Finding the Ideal Cholesterol Ratio
Cholesterol is a fatty substance that naturally occurs in human blood. It is formed in the liver or comes from the foods you eat. Cholesterol performs important functions in your body. It aids in tissue and hormone formation. It protects your nerves. It helps with digestion. In fact, cholesterol helps form the structure of every cell in your body.
You've probably heard your doctor talk about good and bad cholesterol. It's true we need cholesterol to maintain good health. But too much LDL -- or "bad" -- cholesterol and not enough HDL -- or "good" -- cholesterol may lead to heart disease and stroke. To help avoid these problems, you need to maintain the proper ratio between good and total cholesterol.
How do you know what that ratio is? Once you know your cholesterol numbers, you can work with your doctor to find the ideal cholesterol ratio for you. Then, by making simple lifestyle changes such as eating a heart-healthy diet, exercising regularly, and taking cholesterol medications such as statins, if necessary, you can work your way toward that ratio. By lowering your level of LDL cholesterol and increasing the level of HDL cholesterol, you can reduce your risk of cardiovascular disease.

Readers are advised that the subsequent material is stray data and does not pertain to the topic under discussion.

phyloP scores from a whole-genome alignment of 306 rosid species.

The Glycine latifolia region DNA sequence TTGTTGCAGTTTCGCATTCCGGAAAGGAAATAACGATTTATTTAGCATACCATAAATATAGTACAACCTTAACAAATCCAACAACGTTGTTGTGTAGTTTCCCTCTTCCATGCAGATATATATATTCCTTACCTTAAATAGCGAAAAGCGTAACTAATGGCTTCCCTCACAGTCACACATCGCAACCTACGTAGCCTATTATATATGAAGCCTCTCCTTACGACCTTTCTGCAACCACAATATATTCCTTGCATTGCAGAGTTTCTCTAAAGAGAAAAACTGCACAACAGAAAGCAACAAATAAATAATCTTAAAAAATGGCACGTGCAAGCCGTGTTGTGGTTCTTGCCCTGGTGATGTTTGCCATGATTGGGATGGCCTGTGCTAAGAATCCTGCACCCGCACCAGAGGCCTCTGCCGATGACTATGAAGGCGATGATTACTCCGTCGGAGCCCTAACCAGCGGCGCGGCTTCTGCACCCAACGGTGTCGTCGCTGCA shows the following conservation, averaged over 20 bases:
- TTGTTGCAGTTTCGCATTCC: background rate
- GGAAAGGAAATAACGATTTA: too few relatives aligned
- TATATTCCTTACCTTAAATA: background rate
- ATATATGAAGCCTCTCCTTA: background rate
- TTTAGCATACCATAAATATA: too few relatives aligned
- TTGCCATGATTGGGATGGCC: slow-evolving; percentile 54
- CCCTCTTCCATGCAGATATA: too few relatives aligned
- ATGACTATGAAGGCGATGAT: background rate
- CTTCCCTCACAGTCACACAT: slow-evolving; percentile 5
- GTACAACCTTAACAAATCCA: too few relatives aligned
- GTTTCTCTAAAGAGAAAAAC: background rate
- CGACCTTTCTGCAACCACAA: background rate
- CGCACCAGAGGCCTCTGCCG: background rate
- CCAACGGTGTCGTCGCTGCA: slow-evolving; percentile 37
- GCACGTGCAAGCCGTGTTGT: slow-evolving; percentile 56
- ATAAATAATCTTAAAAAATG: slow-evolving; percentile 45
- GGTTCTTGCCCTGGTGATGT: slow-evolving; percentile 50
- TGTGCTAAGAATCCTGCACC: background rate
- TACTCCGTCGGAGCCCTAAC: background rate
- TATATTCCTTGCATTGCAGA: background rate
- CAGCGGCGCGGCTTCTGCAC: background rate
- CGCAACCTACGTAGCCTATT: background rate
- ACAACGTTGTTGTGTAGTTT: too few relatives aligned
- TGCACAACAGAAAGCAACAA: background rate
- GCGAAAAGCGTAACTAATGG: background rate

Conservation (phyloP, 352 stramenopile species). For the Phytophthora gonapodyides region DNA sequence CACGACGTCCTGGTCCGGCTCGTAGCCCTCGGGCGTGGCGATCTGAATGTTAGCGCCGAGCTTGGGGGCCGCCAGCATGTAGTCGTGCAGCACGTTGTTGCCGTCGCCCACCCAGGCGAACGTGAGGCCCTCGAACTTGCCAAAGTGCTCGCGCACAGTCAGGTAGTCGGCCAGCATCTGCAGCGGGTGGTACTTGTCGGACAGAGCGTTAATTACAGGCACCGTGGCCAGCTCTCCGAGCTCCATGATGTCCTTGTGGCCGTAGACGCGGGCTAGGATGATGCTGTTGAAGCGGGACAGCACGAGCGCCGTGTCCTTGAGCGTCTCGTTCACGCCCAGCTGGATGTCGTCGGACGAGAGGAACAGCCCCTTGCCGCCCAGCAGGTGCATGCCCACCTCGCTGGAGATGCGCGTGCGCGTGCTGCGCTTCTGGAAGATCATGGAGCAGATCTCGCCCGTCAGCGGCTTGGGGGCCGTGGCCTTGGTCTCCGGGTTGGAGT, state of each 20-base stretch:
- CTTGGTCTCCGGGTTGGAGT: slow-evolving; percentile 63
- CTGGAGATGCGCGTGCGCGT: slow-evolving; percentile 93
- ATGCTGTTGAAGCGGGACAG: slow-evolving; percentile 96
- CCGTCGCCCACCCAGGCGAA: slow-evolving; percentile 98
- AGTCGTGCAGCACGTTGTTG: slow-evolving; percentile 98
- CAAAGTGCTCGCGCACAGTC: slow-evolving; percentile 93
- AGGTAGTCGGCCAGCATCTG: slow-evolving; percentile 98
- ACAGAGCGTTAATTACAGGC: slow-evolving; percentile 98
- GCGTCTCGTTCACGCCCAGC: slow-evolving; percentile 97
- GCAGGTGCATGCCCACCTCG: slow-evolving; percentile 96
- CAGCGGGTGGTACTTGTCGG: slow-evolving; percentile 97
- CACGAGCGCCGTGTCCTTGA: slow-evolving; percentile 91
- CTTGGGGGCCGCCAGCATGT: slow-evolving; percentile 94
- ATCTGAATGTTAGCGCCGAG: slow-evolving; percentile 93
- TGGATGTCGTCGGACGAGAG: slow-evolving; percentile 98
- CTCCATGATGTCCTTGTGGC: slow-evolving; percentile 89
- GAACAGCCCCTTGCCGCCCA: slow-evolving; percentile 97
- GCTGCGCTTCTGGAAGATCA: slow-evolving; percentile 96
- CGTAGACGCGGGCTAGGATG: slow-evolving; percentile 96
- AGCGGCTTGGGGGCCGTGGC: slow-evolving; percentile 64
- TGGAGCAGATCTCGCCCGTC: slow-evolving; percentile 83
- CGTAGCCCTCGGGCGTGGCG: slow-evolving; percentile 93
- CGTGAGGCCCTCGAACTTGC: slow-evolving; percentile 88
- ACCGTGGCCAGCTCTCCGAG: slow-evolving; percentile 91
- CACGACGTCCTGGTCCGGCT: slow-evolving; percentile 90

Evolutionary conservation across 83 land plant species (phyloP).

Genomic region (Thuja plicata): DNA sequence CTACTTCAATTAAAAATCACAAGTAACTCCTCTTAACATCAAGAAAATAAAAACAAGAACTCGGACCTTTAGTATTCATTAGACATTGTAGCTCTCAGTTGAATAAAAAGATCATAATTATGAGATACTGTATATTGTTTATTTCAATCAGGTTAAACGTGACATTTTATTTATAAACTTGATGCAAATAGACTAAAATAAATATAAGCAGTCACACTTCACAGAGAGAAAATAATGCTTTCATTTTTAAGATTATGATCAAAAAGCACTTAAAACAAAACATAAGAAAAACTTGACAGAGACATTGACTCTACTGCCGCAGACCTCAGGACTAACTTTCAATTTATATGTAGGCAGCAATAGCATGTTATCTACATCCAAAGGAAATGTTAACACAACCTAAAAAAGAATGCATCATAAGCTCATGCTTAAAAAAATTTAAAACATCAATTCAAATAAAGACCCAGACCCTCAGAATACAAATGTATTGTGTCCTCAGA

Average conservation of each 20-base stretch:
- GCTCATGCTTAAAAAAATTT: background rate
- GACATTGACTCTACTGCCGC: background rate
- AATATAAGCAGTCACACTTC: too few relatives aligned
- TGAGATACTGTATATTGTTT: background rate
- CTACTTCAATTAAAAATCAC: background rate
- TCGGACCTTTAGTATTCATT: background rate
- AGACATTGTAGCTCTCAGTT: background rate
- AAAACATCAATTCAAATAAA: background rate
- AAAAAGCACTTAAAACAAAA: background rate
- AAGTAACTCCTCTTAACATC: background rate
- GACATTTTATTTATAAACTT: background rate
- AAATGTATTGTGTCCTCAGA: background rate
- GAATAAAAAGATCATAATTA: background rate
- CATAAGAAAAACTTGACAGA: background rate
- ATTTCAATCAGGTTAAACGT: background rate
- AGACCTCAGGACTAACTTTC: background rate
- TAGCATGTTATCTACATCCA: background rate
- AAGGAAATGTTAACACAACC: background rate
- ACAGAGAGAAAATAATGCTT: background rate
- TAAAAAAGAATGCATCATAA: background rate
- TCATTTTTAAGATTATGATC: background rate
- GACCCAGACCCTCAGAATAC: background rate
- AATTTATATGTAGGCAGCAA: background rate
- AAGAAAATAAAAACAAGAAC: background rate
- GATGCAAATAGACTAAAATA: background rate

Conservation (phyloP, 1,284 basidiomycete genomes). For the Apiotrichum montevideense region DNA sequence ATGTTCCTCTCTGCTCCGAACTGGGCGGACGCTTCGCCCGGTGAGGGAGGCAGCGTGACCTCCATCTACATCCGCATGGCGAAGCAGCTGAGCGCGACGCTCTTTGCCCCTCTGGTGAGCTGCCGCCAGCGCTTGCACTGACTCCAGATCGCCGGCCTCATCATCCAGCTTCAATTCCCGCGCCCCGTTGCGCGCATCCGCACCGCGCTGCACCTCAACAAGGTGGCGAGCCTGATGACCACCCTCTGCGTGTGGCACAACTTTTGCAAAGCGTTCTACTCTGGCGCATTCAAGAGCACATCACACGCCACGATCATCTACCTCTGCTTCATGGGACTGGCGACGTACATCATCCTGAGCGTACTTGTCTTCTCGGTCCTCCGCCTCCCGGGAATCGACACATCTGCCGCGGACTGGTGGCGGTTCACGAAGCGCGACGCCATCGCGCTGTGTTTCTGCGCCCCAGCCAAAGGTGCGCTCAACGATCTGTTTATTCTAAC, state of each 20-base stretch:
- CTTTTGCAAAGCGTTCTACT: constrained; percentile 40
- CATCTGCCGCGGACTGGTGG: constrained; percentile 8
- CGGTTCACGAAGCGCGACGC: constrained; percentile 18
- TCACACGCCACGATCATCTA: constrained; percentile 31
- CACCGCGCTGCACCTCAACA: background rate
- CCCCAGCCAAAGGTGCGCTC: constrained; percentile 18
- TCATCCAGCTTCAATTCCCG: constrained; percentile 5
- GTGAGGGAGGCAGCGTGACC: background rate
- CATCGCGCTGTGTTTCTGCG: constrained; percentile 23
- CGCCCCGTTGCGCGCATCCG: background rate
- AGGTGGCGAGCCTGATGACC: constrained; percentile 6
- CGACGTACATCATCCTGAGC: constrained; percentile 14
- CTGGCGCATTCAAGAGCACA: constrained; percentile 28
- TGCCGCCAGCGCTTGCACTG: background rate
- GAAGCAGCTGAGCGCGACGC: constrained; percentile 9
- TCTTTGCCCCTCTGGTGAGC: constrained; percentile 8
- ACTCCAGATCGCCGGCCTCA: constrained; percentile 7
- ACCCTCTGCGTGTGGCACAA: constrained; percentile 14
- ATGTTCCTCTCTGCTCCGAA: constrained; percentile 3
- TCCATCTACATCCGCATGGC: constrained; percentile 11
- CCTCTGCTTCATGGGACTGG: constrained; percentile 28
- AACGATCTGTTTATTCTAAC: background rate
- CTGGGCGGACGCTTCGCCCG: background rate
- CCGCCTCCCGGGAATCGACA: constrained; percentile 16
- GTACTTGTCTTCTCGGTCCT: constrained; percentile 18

How Do Good and Bad Cholesterol Affect the Body?
High-density lipoprotein, or HDL, is the good cholesterol. The benefit of HDL lies in the fact that it carries bad cholesterol back to the liver. In doing so, it cleanses cholesterol from the bloodstream.
Low-density lipoprotein, or LDL cholesterol, is the bad cholesterol. The higher the level of LDL cholesterol, the greater your risk of a heart attack. When the level of LDL cholesterol goes up, excess cholesterol can build up and stick to the walls of your arteries. This causes damage. The buildup is called plaque, and the formation of plaque can cause arteries to harden and narrow. This hardening is called atherosclerosis. It's also known as hardening of the arteries. If a plaque becomes unstable, a blood clot can form, suddenly blocking an artery. This causes a heart attack or stroke.